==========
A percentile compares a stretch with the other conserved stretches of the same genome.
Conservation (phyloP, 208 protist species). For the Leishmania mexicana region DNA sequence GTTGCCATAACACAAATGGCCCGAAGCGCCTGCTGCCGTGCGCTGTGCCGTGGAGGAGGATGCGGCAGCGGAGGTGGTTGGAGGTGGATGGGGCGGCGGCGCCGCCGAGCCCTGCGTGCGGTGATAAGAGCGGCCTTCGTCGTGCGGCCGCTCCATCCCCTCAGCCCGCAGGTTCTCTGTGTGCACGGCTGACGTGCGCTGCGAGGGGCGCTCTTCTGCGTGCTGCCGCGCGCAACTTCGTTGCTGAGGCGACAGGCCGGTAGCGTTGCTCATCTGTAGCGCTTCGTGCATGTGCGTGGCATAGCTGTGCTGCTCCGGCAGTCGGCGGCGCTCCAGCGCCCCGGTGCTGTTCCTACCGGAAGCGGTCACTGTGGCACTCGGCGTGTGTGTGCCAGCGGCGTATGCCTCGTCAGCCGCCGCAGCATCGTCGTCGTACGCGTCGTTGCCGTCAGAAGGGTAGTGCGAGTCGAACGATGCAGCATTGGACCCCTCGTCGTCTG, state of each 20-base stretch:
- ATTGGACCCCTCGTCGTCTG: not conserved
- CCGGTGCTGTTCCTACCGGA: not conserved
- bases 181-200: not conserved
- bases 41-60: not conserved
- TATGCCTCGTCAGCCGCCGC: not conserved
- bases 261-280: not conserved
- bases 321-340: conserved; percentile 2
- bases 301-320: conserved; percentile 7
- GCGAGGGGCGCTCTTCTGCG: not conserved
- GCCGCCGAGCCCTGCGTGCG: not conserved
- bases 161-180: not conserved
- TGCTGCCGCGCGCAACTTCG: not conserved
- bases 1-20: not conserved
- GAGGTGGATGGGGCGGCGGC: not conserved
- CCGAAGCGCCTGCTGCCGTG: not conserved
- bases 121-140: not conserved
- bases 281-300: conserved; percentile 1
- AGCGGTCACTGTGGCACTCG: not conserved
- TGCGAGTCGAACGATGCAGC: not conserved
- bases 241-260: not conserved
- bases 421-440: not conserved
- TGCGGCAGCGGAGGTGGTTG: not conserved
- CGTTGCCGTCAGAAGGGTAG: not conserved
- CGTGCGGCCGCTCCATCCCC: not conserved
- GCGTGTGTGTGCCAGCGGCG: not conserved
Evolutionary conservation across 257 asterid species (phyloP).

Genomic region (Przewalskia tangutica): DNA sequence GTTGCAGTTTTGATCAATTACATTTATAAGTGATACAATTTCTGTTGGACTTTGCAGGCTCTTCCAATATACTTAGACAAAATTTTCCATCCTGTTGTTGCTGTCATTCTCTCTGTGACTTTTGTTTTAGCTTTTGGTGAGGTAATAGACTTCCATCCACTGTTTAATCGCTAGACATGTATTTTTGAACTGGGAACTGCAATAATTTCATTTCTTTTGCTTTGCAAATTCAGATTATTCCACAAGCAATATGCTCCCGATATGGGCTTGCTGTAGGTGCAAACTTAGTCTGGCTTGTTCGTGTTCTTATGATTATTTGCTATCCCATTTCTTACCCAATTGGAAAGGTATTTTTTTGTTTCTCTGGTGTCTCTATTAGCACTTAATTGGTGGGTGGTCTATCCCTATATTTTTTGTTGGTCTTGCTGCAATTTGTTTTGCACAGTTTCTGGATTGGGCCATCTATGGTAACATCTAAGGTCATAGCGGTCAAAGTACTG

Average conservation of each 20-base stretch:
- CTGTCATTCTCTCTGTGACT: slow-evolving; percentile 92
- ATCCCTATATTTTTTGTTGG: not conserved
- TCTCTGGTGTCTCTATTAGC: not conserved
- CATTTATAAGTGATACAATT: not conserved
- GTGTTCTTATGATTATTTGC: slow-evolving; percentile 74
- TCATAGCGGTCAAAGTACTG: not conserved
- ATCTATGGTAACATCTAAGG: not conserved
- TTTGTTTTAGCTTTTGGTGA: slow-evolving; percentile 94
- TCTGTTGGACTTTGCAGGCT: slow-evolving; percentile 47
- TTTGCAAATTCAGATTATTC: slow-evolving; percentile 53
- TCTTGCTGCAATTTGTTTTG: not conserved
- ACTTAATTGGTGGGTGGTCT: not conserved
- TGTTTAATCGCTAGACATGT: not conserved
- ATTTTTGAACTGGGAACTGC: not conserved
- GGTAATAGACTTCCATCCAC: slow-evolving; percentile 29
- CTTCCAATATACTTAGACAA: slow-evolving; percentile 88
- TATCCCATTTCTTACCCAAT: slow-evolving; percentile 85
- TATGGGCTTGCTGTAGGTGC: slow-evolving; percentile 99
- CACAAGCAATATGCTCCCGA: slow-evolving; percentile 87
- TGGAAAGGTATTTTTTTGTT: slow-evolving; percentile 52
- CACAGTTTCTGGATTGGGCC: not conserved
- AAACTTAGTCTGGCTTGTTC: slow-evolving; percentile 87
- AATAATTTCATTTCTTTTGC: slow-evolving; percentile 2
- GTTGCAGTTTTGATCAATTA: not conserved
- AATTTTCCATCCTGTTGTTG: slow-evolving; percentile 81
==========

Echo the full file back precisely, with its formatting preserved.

A percentile compares a stretch with the other conserved stretches of the same genome.
Conservation (phyloP, 208 protist species). For the Leishmania mexicana region DNA sequence GTTGCCATAACACAAATGGCCCGAAGCGCCTGCTGCCGTGCGCTGTGCCGTGGAGGAGGATGCGGCAGCGGAGGTGGTTGGAGGTGGATGGGGCGGCGGCGCCGCCGAGCCCTGCGTGCGGTGATAAGAGCGGCCTTCGTCGTGCGGCCGCTCCATCCCCTCAGCCCGCAGGTTCTCTGTGTGCACGGCTGACGTGCGCTGCGAGGGGCGCTCTTCTGCGTGCTGCCGCGCGCAACTTCGTTGCTGAGGCGACAGGCCGGTAGCGTTGCTCATCTGTAGCGCTTCGTGCATGTGCGTGGCATAGCTGTGCTGCTCCGGCAGTCGGCGGCGCTCCAGCGCCCCGGTGCTGTTCCTACCGGAAGCGGTCACTGTGGCACTCGGCGTGTGTGTGCCAGCGGCGTATGCCTCGTCAGCCGCCGCAGCATCGTCGTCGTACGCGTCGTTGCCGTCAGAAGGGTAGTGCGAGTCGAACGATGCAGCATTGGACCCCTCGTCGTCTG, state of each 20-base stretch:
- ATTGGACCCCTCGTCGTCTG: not conserved
- CCGGTGCTGTTCCTACCGGA: not conserved
- bases 181-200: not conserved
- bases 41-60: not conserved
- TATGCCTCGTCAGCCGCCGC: not conserved
- bases 261-280: not conserved
- bases 321-340: conserved; percentile 2
- bases 301-320: conserved; percentile 7
- GCGAGGGGCGCTCTTCTGCG: not conserved
- GCCGCCGAGCCCTGCGTGCG: not conserved
- bases 161-180: not conserved
- TGCTGCCGCGCGCAACTTCG: not conserved
- bases 1-20: not conserved
- GAGGTGGATGGGGCGGCGGC: not conserved
- CCGAAGCGCCTGCTGCCGTG: not conserved
- bases 121-140: not conserved
- bases 281-300: conserved; percentile 1
- AGCGGTCACTGTGGCACTCG: not conserved
- TGCGAGTCGAACGATGCAGC: not conserved
- bases 241-260: not conserved
- bases 421-440: not conserved
- TGCGGCAGCGGAGGTGGTTG: not conserved
- CGTTGCCGTCAGAAGGGTAG: not conserved
- CGTGCGGCCGCTCCATCCCC: not conserved
- GCGTGTGTGTGCCAGCGGCG: not conserved
Evolutionary conservation across 257 asterid species (phyloP).

Genomic region (Przewalskia tangutica): DNA sequence GTTGCAGTTTTGATCAATTACATTTATAAGTGATACAATTTCTGTTGGACTTTGCAGGCTCTTCCAATATACTTAGACAAAATTTTCCATCCTGTTGTTGCTGTCATTCTCTCTGTGACTTTTGTTTTAGCTTTTGGTGAGGTAATAGACTTCCATCCACTGTTTAATCGCTAGACATGTATTTTTGAACTGGGAACTGCAATAATTTCATTTCTTTTGCTTTGCAAATTCAGATTATTCCACAAGCAATATGCTCCCGATATGGGCTTGCTGTAGGTGCAAACTTAGTCTGGCTTGTTCGTGTTCTTATGATTATTTGCTATCCCATTTCTTACCCAATTGGAAAGGTATTTTTTTGTTTCTCTGGTGTCTCTATTAGCACTTAATTGGTGGGTGGTCTATCCCTATATTTTTTGTTGGTCTTGCTGCAATTTGTTTTGCACAGTTTCTGGATTGGGCCATCTATGGTAACATCTAAGGTCATAGCGGTCAAAGTACTG

Average conservation of each 20-base stretch:
- CTGTCATTCTCTCTGTGACT: slow-evolving; percentile 92
- ATCCCTATATTTTTTGTTGG: not conserved
- TCTCTGGTGTCTCTATTAGC: not conserved
- CATTTATAAGTGATACAATT: not conserved
- GTGTTCTTATGATTATTTGC: slow-evolving; percentile 74
- TCATAGCGGTCAAAGTACTG: not conserved
- ATCTATGGTAACATCTAAGG: not conserved
- TTTGTTTTAGCTTTTGGTGA: slow-evolving; percentile 94
- TCTGTTGGACTTTGCAGGCT: slow-evolving; percentile 47
- TTTGCAAATTCAGATTATTC: slow-evolving; percentile 53
- TCTTGCTGCAATTTGTTTTG: not conserved
- ACTTAATTGGTGGGTGGTCT: not conserved
- TGTTTAATCGCTAGACATGT: not conserved
- ATTTTTGAACTGGGAACTGC: not conserved
- GGTAATAGACTTCCATCCAC: slow-evolving; percentile 29
- CTTCCAATATACTTAGACAA: slow-evolving; percentile 88
- TATCCCATTTCTTACCCAAT: slow-evolving; percentile 85
- TATGGGCTTGCTGTAGGTGC: slow-evolving; percentile 99
- CACAAGCAATATGCTCCCGA: slow-evolving; percentile 87
- TGGAAAGGTATTTTTTTGTT: slow-evolving; percentile 52
- CACAGTTTCTGGATTGGGCC: not conserved
- AAACTTAGTCTGGCTTGTTC: slow-evolving; percentile 87
- AATAATTTCATTTCTTTTGC: slow-evolving; percentile 2
- GTTGCAGTTTTGATCAATTA: not conserved
- AATTTTCCATCCTGTTGTTG: slow-evolving; percentile 81